Preparing for the future
(The Philippine Star) - May 6, 2017 - 9:05pm

Yokohama, Japan – Among the many highlights of the Asian Development Bank’s 50th annual meeting included lessons from the 1997 Asian Financial Crisis and how flexible policies and other mechanisms made East Asian economies become more financially stable. These in effect prevented a repeat of the crisis and enabled the ASEAN+3 (Association of Southeast Asian Nations plus China, Japan and Korea) to weather the 2008 global crisis that brought down many nations across the globe.

Financial ministers, bankers and business leaders tackled various issues that could still hamper countries from achieving full economic growth such as income inequality and poverty which, as noted by former ADB president and now Bank of Japan governor Haruhiko Kuroda, continues to be “a considerable burden in Asia.”

As the next host of the ADB Annual Meeting, the Philippines will be sharing prospects about the economy in the session dubbed as “Manila 2018: ADB’s Next Annual Meeting Host” which will be held before ADB president Takehiko Nakao’s closing press conference later this afternoon.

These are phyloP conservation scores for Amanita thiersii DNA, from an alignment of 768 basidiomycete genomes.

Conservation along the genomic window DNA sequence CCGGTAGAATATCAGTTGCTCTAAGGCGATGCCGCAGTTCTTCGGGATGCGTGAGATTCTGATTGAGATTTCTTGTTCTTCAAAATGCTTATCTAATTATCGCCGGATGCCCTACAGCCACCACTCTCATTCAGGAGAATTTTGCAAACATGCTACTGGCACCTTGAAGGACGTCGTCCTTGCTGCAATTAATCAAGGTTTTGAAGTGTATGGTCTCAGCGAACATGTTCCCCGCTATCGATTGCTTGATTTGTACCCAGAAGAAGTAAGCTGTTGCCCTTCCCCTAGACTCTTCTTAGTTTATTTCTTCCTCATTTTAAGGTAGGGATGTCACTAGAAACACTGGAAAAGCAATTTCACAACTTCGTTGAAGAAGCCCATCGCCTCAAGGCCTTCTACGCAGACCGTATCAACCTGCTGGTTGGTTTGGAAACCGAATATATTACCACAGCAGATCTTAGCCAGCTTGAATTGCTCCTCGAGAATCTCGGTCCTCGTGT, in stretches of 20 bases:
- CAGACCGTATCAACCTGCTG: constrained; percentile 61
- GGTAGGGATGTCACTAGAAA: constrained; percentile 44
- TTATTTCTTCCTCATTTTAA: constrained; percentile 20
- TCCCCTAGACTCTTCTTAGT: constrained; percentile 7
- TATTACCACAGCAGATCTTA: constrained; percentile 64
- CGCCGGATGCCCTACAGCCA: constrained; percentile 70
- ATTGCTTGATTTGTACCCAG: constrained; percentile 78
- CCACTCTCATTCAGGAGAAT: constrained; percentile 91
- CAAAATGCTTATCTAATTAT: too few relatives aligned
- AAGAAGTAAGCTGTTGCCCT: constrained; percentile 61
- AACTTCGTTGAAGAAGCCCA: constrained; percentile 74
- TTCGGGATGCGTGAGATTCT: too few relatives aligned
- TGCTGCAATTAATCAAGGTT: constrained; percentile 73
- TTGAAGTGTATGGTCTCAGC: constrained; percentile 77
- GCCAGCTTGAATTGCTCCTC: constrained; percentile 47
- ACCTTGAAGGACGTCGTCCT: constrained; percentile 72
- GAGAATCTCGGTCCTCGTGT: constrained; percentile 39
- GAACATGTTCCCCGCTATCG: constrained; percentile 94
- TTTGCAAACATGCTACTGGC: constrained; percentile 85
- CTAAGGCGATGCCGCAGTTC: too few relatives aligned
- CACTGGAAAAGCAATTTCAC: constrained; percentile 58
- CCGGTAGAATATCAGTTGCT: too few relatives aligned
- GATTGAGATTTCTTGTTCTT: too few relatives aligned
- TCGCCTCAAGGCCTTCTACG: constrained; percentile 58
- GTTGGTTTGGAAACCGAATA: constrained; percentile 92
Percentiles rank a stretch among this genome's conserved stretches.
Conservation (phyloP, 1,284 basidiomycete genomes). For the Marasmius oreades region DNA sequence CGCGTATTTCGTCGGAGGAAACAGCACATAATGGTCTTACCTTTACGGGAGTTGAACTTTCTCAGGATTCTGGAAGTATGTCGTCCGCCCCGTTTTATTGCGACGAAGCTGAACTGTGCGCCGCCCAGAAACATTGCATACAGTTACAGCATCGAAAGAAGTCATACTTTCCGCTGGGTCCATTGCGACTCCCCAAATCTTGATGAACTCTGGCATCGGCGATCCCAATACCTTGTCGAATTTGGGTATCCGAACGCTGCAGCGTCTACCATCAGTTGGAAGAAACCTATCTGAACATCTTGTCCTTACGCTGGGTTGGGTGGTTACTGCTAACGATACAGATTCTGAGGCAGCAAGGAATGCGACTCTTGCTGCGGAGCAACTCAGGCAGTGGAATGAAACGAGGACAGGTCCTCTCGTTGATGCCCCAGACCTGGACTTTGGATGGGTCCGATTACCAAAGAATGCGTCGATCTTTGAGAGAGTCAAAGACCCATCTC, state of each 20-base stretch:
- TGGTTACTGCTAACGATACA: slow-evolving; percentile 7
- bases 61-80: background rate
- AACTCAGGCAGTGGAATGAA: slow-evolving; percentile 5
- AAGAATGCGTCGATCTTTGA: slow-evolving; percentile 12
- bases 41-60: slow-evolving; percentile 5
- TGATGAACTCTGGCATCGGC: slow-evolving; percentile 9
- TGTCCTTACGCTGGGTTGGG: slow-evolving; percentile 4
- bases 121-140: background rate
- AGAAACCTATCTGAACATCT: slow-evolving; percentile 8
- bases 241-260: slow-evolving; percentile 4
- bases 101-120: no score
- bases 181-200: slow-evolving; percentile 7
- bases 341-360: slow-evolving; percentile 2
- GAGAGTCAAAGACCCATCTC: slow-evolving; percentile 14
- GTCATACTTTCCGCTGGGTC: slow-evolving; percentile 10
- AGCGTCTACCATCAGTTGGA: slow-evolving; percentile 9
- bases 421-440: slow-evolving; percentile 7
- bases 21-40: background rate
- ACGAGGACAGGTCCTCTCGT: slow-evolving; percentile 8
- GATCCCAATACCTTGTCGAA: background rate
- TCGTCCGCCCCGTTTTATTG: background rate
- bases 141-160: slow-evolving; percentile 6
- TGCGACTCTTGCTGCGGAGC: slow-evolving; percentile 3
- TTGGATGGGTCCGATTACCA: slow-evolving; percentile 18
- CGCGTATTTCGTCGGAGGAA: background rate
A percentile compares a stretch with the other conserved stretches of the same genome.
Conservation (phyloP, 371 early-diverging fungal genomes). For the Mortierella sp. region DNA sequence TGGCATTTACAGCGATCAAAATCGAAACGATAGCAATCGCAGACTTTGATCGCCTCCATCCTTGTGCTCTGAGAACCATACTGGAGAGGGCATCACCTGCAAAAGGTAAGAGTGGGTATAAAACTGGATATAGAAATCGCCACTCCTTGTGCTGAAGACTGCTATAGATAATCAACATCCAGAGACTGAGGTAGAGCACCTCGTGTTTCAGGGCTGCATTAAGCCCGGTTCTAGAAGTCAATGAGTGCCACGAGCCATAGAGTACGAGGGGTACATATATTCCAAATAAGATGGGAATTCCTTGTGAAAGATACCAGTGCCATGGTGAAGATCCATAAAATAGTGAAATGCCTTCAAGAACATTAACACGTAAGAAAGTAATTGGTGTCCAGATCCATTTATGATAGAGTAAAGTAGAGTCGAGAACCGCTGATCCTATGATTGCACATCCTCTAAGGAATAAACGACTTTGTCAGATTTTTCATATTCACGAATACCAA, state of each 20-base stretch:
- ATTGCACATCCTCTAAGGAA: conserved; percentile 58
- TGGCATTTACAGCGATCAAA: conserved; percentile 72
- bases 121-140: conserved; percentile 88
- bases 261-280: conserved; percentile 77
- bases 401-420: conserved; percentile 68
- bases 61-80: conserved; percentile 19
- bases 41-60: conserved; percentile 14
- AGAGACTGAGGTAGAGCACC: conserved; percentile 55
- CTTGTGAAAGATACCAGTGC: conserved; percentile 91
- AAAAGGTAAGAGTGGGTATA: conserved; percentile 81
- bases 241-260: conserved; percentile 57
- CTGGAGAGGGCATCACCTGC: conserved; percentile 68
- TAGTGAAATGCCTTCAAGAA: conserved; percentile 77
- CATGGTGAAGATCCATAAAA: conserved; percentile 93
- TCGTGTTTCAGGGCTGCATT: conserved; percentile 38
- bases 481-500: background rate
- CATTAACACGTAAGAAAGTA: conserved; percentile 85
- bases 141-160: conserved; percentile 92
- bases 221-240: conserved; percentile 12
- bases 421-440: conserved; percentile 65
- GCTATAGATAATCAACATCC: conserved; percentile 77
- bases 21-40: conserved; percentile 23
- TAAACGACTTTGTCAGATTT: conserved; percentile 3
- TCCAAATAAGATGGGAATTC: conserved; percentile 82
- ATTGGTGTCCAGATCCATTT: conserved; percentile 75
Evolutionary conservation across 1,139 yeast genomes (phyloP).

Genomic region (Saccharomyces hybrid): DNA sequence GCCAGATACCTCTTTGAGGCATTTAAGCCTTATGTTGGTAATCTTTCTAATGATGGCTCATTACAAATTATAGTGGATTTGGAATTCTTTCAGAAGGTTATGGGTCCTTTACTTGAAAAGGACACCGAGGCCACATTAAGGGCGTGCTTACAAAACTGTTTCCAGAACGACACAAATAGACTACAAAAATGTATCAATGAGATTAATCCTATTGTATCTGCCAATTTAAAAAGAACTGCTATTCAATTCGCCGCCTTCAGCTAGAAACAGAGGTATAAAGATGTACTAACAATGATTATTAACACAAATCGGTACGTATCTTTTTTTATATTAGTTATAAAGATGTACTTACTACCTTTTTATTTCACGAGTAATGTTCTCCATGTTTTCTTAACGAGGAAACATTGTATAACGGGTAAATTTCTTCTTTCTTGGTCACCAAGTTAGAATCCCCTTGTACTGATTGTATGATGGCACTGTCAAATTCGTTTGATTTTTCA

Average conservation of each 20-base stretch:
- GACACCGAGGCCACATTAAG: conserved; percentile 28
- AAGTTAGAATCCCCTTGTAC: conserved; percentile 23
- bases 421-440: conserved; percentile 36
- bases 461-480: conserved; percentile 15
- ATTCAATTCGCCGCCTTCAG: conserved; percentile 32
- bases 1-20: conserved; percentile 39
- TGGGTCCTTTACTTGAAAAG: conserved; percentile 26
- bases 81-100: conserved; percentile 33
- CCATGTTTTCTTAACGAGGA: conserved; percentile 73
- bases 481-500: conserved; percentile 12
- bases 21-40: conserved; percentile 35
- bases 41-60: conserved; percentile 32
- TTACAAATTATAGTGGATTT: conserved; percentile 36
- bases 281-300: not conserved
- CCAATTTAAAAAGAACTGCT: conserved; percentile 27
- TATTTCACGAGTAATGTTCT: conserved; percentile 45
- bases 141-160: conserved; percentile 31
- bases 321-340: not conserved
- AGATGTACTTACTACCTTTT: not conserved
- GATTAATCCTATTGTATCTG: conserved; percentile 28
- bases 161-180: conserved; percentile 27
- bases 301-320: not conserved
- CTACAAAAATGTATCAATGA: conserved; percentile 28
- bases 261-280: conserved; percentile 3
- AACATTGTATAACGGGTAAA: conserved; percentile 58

Our friend Tessie Sy-Coson, vice chairman of SM Investments Corporation, is also here in Yokohama – supportive of President Rodrigo Duterte’s efforts to improve the economy even before his assumption of office. In her speech during the Nomura Investment Forum early in June last year, Mrs. Coson noted the growing discontent among the population due to everyday traffic because of the lack of infrastructure, with projects often postponed due to legal or technical delays. Her testimonial about their experience in Davao City during the time of then-Mayor Rody Duterte – where the business climate and the GDP vastly improved as the crime rate went down and business processes were shortened – should make a compelling example that “political will” can spur economic prosperity all over the country.

The ADB is actually the perfect opportunity for Finance Secretary Sonny Dominguez to give leaders and foreign businessmen a glimpse of the Philippines’ mammoth infrastructure program – anchored on President Duterte’s 10-point socioeconomic agenda – and how it is envisioned to transform the Philippine economy into one that is “inclusive and pro-poor.” The ADB forecasts strong economic growth to continue for the Philippines at 6.4 percent this year.

Certainly, the approval of the first package in the DOF’s proposed tax reform program by Congress is a positive development as this could guarantee a “robust revenue stream” for the administration’s infrastructure agenda, with P39.6 billion in additional revenues expected to be generated. Many employees definitely welcome the plan to cut down on personal income taxes, while businessmen are looking forward to other key measures such as the lowering of corporate taxes as part of the second package.